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History of Early American Landscape Design

Difference between revisions of "Springside"

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Springside, the estate of Matthew Vassar in Poughkeepsie, New York, was designed by nurseryman, landscape designer, and author, Andrew Jackson Downing (1815-1852) at the apex of his career. It represents the most complete expression of his theory and practice. A. J. Downing was engaged in 1850 by Matthew Vassar (1792-1868), a wealthy beer brewer, philanthropist, and founder of Vassar College. Springside is one of the few projects by the partnership of Downing & Calvert Vaux (1825—1895) that has been preserved significantly intact.


Alternate Names: Springside Site Dates: 1850 to present Site Owner(s): Matthew Vassar (1850-1868), John O. Whitehouse (1868-), Eugene N. Howells (through 1901), William Nelson (1901-), Gerald Nelson, Geraldine Nelson Acker, and Gertrude Nelson Fitzpatrick (through 1972), Robert S. Ackerman (circa 1971—), Springside Landscape Restoration (1990 – present) Associated People: Caleb N. Bement (manager, superintendent), Mrs. Bement. Location: Poughkeepsie, NY Condition: extant; altered Google coordinates: 41.6902924,-73.931952


Around 1850, the agricultural landscape of the future site of Springside attracted the interest of the Board of Trustees of Poughkeepsie who hoped to establish a rural cemetery. Matthew Vassar, already a prominent figure in the city and president of the Board, purchased the farmland called “Allan farm” to secure the location.[1] A successful businessman and founder of Vassar College, he was on the board of three different banks, president of several societies in the region, including the Hudson River Railroad and the Lyceum of Literature and Mechanical Arts and president of the Board of Trustees of the city of Poughkeepsie in 1835.[2]

Following a cholera epidemic in 1842, the need for a larger burial ground became a pressing necessity for Poughkeepsie.[3] At the time, the development of rural cemeteries was seen, according to Downing scholar Robert M. Toole, “as a reaction to the unhealthy, unattracted, and overcrowded conditions of older church yard burial plots inherited from the Colonial period.”[4] Following the model of the Mount Auburn Cemetery outside of Boston, new burial grounds were built with particular attention to the design qualities of the landscape. Downing had written about the benefits of the rural cemetery in his periodical The Horticulturist in 1849, the year before he received the commission for Springside.[5] [view text]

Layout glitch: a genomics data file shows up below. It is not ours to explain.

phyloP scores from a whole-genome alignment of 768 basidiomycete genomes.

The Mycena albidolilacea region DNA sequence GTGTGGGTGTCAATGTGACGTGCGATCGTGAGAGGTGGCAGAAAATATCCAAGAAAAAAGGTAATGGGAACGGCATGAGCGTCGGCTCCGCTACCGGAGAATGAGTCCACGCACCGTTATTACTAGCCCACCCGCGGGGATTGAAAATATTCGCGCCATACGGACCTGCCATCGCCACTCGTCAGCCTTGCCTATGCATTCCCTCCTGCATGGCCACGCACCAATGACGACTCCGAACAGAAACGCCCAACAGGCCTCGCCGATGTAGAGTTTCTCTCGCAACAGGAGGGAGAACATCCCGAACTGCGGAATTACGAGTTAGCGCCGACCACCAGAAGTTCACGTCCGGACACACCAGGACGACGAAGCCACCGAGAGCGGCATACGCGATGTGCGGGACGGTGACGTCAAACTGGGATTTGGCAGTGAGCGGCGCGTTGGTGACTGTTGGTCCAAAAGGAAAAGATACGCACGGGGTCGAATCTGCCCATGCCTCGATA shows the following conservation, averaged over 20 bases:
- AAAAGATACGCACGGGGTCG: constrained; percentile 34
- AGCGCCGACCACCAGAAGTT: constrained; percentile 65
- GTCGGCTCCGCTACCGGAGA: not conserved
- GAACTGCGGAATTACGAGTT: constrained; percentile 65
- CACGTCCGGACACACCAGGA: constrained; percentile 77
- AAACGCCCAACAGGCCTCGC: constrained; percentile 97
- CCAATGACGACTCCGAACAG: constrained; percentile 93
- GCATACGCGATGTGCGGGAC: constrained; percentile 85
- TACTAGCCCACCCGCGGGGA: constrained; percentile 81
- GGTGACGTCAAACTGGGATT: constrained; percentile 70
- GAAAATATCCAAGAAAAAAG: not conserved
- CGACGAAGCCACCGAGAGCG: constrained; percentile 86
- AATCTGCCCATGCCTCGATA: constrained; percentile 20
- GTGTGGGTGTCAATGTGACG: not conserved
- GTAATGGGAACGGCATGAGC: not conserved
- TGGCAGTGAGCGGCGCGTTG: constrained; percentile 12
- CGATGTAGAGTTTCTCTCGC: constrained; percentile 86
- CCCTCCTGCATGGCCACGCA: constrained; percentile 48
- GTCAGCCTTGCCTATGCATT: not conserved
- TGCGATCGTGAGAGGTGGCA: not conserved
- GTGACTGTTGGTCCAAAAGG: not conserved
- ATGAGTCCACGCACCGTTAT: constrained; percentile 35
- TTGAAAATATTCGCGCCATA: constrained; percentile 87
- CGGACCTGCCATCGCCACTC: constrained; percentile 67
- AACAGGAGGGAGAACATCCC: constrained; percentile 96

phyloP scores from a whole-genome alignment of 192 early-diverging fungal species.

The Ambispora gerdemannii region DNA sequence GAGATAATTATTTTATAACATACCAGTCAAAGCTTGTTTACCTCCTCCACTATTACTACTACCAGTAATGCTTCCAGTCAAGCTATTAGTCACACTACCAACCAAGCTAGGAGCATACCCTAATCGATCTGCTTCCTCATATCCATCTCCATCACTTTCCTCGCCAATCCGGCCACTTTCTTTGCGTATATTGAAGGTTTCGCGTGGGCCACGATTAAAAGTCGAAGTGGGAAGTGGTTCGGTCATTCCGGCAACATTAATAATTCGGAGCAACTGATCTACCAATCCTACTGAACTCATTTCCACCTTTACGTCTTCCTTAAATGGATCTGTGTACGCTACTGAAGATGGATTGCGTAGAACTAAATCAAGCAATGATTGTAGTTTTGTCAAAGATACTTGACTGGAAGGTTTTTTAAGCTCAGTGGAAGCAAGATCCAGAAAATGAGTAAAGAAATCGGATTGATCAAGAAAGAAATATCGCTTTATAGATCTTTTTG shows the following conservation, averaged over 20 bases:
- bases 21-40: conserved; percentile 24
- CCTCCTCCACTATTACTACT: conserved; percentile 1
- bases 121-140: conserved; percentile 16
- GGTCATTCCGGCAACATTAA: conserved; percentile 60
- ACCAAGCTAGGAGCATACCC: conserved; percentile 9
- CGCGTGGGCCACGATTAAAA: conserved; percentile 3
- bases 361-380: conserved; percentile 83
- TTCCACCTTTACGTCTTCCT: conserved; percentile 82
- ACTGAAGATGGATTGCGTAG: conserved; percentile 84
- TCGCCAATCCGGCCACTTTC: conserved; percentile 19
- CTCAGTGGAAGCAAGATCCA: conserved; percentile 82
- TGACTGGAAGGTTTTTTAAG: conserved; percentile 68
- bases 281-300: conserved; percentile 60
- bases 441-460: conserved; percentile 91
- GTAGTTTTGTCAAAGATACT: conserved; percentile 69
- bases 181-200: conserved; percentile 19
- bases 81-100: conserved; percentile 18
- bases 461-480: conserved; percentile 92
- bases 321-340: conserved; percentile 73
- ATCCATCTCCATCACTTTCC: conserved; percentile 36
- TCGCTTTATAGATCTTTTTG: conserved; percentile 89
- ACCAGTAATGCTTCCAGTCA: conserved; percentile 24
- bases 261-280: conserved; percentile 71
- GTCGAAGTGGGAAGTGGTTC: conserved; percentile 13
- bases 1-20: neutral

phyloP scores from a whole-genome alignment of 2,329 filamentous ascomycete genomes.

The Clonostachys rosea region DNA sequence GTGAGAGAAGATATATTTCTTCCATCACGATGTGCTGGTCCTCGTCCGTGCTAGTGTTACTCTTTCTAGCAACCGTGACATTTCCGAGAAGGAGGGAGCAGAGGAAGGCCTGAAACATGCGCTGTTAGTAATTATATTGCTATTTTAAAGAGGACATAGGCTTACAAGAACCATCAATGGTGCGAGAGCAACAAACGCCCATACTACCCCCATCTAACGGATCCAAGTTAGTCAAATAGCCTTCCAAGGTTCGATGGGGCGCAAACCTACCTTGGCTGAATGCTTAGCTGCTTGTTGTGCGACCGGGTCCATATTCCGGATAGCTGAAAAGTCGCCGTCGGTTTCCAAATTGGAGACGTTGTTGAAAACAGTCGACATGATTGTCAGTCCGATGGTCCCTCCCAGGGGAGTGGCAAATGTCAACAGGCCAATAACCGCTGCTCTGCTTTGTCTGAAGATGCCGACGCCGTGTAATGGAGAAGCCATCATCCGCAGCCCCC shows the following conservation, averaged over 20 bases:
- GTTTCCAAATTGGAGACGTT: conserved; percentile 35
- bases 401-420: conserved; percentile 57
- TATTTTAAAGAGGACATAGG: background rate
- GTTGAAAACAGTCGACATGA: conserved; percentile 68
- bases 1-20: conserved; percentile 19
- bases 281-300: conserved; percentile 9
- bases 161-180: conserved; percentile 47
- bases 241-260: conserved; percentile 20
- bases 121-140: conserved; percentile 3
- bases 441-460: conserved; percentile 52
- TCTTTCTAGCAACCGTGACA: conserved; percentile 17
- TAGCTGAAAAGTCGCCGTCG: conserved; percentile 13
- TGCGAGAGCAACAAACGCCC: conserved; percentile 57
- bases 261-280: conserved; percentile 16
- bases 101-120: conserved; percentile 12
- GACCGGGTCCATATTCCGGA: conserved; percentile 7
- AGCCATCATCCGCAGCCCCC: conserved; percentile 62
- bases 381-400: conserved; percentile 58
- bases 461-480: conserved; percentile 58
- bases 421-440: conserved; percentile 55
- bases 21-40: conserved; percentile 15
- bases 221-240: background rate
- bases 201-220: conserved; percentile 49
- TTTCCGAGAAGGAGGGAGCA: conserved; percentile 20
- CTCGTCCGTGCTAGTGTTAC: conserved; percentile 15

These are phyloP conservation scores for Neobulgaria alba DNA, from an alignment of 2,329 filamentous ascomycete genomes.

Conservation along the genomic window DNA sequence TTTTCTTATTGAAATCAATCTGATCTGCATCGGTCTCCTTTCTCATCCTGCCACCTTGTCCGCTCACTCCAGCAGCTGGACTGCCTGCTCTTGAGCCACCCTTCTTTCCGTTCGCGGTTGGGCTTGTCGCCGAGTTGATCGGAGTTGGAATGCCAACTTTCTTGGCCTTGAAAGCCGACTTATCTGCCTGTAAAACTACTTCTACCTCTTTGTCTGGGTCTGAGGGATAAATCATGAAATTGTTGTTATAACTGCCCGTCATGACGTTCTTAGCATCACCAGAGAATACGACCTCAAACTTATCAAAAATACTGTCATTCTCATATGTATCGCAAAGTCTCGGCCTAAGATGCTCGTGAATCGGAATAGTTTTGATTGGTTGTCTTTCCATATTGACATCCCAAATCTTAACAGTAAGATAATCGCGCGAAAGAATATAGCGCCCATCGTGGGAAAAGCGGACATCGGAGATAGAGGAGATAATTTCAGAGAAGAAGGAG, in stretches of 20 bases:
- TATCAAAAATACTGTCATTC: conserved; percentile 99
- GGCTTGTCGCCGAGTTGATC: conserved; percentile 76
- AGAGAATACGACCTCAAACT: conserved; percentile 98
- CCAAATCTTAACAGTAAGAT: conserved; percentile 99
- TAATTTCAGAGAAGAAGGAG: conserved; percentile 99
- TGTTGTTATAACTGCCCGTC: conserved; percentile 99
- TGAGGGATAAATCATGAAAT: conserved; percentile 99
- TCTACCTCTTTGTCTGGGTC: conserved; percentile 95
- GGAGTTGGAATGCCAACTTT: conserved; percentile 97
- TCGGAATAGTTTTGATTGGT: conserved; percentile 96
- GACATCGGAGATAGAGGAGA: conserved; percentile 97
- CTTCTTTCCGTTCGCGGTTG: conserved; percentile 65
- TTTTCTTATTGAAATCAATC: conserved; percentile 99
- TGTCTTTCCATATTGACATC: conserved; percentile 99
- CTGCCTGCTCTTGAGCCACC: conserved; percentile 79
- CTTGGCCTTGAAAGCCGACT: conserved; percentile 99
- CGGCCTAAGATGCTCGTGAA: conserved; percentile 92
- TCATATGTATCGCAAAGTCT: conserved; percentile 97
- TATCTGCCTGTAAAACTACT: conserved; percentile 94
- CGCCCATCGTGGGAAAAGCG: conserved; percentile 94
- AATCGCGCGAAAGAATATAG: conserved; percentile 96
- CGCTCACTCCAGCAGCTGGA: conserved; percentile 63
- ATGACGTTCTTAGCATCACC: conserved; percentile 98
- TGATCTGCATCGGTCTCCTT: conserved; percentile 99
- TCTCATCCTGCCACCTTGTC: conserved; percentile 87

The site was initially considered for its location—Academy Street on the west, a wooded backdrop on the south, and surrounding grounds cleared by agriculture throughout—which contributed to its qualities as an enclosed, separate place, or as described, “a paradise,” at the same time functional and pleasing.[6] Vassar historian Benson J. Lossing recalled that while the village was still deciding whether to use the site, Vassar had begun “improvements of the property in a manner suitable for a cemetery or the pleasure-grounds of a private residence.”[7] [Fig. 1]

Fig. 1, Henry Gritten, Springside: View of Barn Complex and Gardens, 1852.

Vassar renamed the property Springside “because of the numerous fountains that were bubbling up here and there.”[8] When the city moved away from the idea of using this location, the property became Vassar’s own residence on which he eventually spent over $100,000, turning a farm that he had purchased for $8,000 into a celebrated estate.[9] [view text]

The plan of Springside was then in the hands of the most prominent American landscape architect of the time, A. J. Downing, who, through his popular publications, promoted a natural style for American domestic landscape design. With his partner Calvert Vaux, (1825-1895) he would design Vassar’s residence in the Gothic Revival or Hudson River Bracketed style of architecture known for its “asymmetric outline, sloping gables, irregular windows and rustic finish that existed in "harmonious combination" with a more natural, unregulated landscape.”[10] Through these features, Springside embodied Downing's principles of “variety, unity and harmony” in both architecture and landscape design.[11] This combination of natural and designed features was recalled by Calvert Vaux in 1857, while revisiting Springside. [view text]

In his biography “Vassar College and its Founder,” Lossing dedicated a lengthy description to Springside adding a plan of the park along with illustrations of notable features—such as Willow Spring and Poplar Summit. [view text]

Fig. 2, Matthew Vassar, Plan of Springside, 1851.

He wrote that Springside featured an entrance with a “broad, gravely road,” as well as a deer-park, a rustic bridge, a duck-pond, a smaller pond with gold fishes, a rustic cabin roofed with pantiles, a gardener’s cottage as well as evergreen trees, meadows, shrubs, hemlock saplings, “groups of stones, among which [were] rustic seats,” a conservatory with a crystal roof, as well as a pagoda and a summer-house.[12][Fig. 2]

According to Lossing, at the time of writing in 1867, Springside was characterized by a picturesque landscape design that emphasized “the raw materials of wood, water, and surface” for a charming effect, therefore confirming Downing’s departure from the geometric style of the 18th and early 19th century.[13] Other scholars, such as Toole, see Springside as an exemplar of Downing’s Beautiful style rather than the picturesque. [view text]